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According to World History Site Indian subcontinent's population in 1000 AD was 79.5 million. (30% of 265 million = 79.5 million)

This estimate is rejected by K.S. Lal who claims its population was about 200 million in 1000 AD.

K.S. Lal concluded that the population of Indian subcontinent in 1000 was about 200 million ...K.S. Lal on Wikipedia

Which estimate is more widely accepted by researchers? What was the population of Indian subcontinent in 1000 AD according to the most widely accepted estimate?

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    What is the confidence interval of these estimates? If both are +/100 million, then they overlap. Dr. Lal provides at least some basis for estimate; the world history site provides very little information to support the estimate(and appears to be more political than historical). – Mark C. Wallace Nov 1 '16 at 14:38
  • Well, if Prof. Lal is right, then the World History Site is wrong not only about the population of India, but also about the population of the world as a whole. Unless we are ready to admit that the population of India was about 75% of the whole world population. So perhaps we should start by verifying whether the site's estimation of a world population of 265 million is reasonable or extraordinarily low. – Luís Henrique Nov 1 '16 at 16:14
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    If this ourworldindata.org/world-population-growth is to be trusted, they have a graphic of several different estimates for the world population (ourworldindata.org/wp-content/uploads/2013/05/…), none of which seems to be higher than 500 or lower than 250 million for the year 1000. The higher number is perhaps not absurdly incompatible with Prof. Lal's estimate for India (40% of the world population), but also not exactly comfortably fitting. – Luís Henrique Nov 1 '16 at 17:00
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    But I have the impression that this controversy is tinged by contemporary political issues - whether we can blame "Islam" for some kind of genocide in the Indian subcontinent in the first half of the second millenium - rather than being an actual properly historical debate. – Luís Henrique Nov 1 '16 at 17:03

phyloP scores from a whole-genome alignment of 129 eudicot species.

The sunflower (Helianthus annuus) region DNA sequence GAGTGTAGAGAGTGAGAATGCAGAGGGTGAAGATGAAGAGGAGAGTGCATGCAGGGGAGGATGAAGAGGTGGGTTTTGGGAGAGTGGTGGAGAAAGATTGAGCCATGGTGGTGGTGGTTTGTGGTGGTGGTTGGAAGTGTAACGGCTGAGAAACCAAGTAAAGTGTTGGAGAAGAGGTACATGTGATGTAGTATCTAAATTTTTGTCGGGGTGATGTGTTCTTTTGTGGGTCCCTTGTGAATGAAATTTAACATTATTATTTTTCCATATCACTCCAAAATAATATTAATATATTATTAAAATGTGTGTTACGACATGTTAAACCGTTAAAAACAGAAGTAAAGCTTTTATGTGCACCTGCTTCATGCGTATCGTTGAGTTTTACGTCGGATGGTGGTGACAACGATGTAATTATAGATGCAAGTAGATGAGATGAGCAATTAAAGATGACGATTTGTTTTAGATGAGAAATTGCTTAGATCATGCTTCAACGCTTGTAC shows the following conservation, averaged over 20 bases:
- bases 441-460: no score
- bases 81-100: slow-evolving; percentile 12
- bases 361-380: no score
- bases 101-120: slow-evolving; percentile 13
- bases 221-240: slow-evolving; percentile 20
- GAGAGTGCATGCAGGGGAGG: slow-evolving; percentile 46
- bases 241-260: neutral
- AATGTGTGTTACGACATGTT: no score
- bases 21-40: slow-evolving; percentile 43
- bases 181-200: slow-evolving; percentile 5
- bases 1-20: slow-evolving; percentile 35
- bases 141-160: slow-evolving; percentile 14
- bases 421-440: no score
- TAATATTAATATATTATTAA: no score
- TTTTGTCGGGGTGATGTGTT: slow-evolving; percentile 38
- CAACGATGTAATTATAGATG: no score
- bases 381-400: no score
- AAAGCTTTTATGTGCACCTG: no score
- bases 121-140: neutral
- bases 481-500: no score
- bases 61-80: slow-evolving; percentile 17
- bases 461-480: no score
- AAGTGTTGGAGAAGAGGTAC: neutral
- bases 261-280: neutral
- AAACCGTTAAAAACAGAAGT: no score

• @LuísHenrique That appears to be precise. Given the far-right hindu nationalist views of present ruling party of India, there is a lot of revisionism going around with many such claims which comfortably disregard the fact that after almost 1000 years of Muslim rule (From 712 AD to 1857 AD), the Muslims were a minority with only present day Pakistan & Bangladesh having Muslim majority. Rest of India was Non-Muslim. If there was a concentrated genocide aimed at them for even 200 years, the demographics would have been very different when Britain took over India. – NSNoob Jan 4 '17 at 13:38
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I will post the estimation made by Angus Maddison, who declares 75 million people. Since he does not include data for that year for Pakistan and Bangladesh, I assume that their population is included in those 75 million.

His dataset (.xls)

  • He does have a separate column for them though, so my first assumption would have been it does not include them, but he didn't have data for them. I think you're probably right though. Also, WTH is up with having a column named "UK" (which is not a geographic construct) in a dataset going back to 1CE? – T.E.D. Feb 3 '17 at 14:38
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My Go-to source for population numbers is McEvedy and Jones' Atlas of World Population History. It shows the Indian subcontinent with about 79 million people in 1000CE (very close to your first number). There was a more or less steady asymptotic curve up from there, with no noticeable reversals. Here's their graph:

enter image description here

As a sanity check, lets compare with world population in 1000CE. Scott Manning compiled a great graph of all the various number for this. From this it appears that estimates for world population run from about 200 to 500 million, with the general consensus pegging it around 300 million. So, unless that big outlier is right, 200 million for India alone looks quite unlikely.

enter image description here

(You can see my source I used above listed here as "McEvedy and Jones 1978")

  • Relevant: popline.org/node/370470 – Sakib Arifin Feb 3 '17 at 19:22
  • @MohammadSakibArifin - Got some time to hit my trusty WAOPH. Sadly its very tough to find. But if you can find a legit copy to buy for a reasonable price, do so (it seems to be going for $1,500 new. Yikes!). Also removing my previous comments, because your link now is relevant to this answer. :-) – T.E.D. Feb 6 '17 at 3:48

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